The E. Coli outbreak in Europe now appears to have been caused by bean sprouts. If the strain weren't so deadly (as of last night it has killed 22 people and sickened at least 2,100 including more than 600 in intensive care), it would be amusing.
But it is, so it's not.
According to the Centers for Disease Control, this strain of E. Coli (the "E" is short for Escherichia) has caused "520 patients to exhibit hemolytic uremic syndrome (HUS) - a type of kidney failure."
The CDC also reports on its webpage that:
"In the United States, four suspected cases of infections have been identified in persons who recently traveled to Hamburg, Germany, where they were likely exposed."
They report one case each in Massachusetts, Michigan, and Wisconsin, with the fourth case still under investigation.
In addition, given the huge footprint of U.S. Service Members in Germany, the Department Defense is tracking the outbreak. Two Service Members in Germany have exhibited some of the symptoms and are under observation.
The particular sprouts in question appear to have come from one organic farm in Germany. Before you stick your index finger in the air and proclaim "Ah HAH!" because of the organic business, it appears that the bacterium is most likely deposited on the leaves or stems of plants from run off containing manure from infected animals.
Remember the spinach E. Coli outbreak in 2006? It has been reported that its source was feral (wild) pigs whose manure washed downstream to a farm which grew the lettuce.
A lot of bugs live in soil. Anthrax was high on the hit parade about 10 years ago, as you might remember. In a 2006 article in Slate Magazine, writer Constance Casey looked at the way the root systems of plants take up nutrients from the soil:
Water and nutrients come in through the root hairs, threadlike, thin-walled vessels similar to our capillaries.
These hairs take up nitrates, potassium, and other substances in ion form. These are little atom groups. A one-celled bacterium, by contrast, is generally too big to be absorbed by roots. That's pretty crucial to the food chain, because soil is alive with bacteria; if the plants we eat took up the critters regularly through the roots, they'd be chock-full of pathogens and we'd be sick all the time.
In a New York Times piece published last night, reporters Rudy Dempsey and William Neuman wrote:
"Bacteria can flourish in the warm, humid conditions in which sprouts are grown. Investigators have sometimes found that the seeds used to grow sprouts are contaminated with bad bacteria, like E. coli or salmonella. Once those seeds start growing, the bacteria can easily spread.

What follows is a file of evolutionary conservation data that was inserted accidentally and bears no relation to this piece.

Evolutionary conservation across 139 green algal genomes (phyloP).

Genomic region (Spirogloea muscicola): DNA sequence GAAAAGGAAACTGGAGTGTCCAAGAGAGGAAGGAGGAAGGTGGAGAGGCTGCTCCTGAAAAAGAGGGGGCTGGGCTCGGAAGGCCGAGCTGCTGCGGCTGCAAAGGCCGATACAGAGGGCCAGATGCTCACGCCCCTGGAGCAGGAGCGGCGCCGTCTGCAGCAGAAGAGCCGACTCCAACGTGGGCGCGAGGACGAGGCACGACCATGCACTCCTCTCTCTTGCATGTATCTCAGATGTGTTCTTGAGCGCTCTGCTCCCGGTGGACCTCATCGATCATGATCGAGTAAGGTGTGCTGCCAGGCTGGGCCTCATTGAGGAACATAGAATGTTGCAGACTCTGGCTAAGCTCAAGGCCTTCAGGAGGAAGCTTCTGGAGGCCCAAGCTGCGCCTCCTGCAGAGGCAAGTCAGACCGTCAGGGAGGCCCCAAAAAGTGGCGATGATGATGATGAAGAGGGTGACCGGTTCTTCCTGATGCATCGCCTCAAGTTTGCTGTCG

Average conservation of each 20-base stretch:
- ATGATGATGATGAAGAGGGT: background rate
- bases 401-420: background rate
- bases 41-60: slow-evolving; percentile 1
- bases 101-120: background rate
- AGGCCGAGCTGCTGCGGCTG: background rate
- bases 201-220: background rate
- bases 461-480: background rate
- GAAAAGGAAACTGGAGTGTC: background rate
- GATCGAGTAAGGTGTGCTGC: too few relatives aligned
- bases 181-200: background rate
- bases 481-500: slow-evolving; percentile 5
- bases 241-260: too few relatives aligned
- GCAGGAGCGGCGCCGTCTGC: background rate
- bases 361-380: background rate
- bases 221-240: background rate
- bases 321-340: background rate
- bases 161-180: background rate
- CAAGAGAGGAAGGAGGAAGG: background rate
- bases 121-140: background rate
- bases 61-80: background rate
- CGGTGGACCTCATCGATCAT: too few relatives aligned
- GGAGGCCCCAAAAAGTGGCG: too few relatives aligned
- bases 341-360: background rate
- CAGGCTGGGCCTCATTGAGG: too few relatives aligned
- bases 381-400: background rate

This next section was to deal with bean sprouts in particular. I thought it might be interesting to list some recipes in which bean sprouts are used.
It is a reflection on the state of my culinary and gastronomic ignorance that when I came across this article on bean sprouts nutrition information from the Livestrong.com website.
"When 'bean sprout' is mentioned, many immediately think of the mung sprouts used in traditional Asian cuisine."
I have had bean sprouts in Chinese food, but I did not know they were known as "mung sprouts." You may safely assume that E. Coli or not, something called "mung" is not likely to pass my lips ever again.
It turns out that bean sprouts are really the baby form of beans. Who knew?
The article lists kidney, navy, pinto, lentil, soy, and the aforementioned mung beans.
But, other sprouts, according to that NY Times report, are vegetables of interest "including broccoli, peas, chickpeas, garlic, lentils, and radishes."
Bean sprouts are a good source of vitamins and minerals. Vitamin C most of the eight B vitamins, folate, thiamine, as well as riboflavin, niacin. They are also rich sources of omega-3 and omega-6 fatty acids.
In any event, your mom's admonition to wash your hands before you cook and eat; and wash vegetables before you put them on the salad plate is probably still the best defense against E. Coli.
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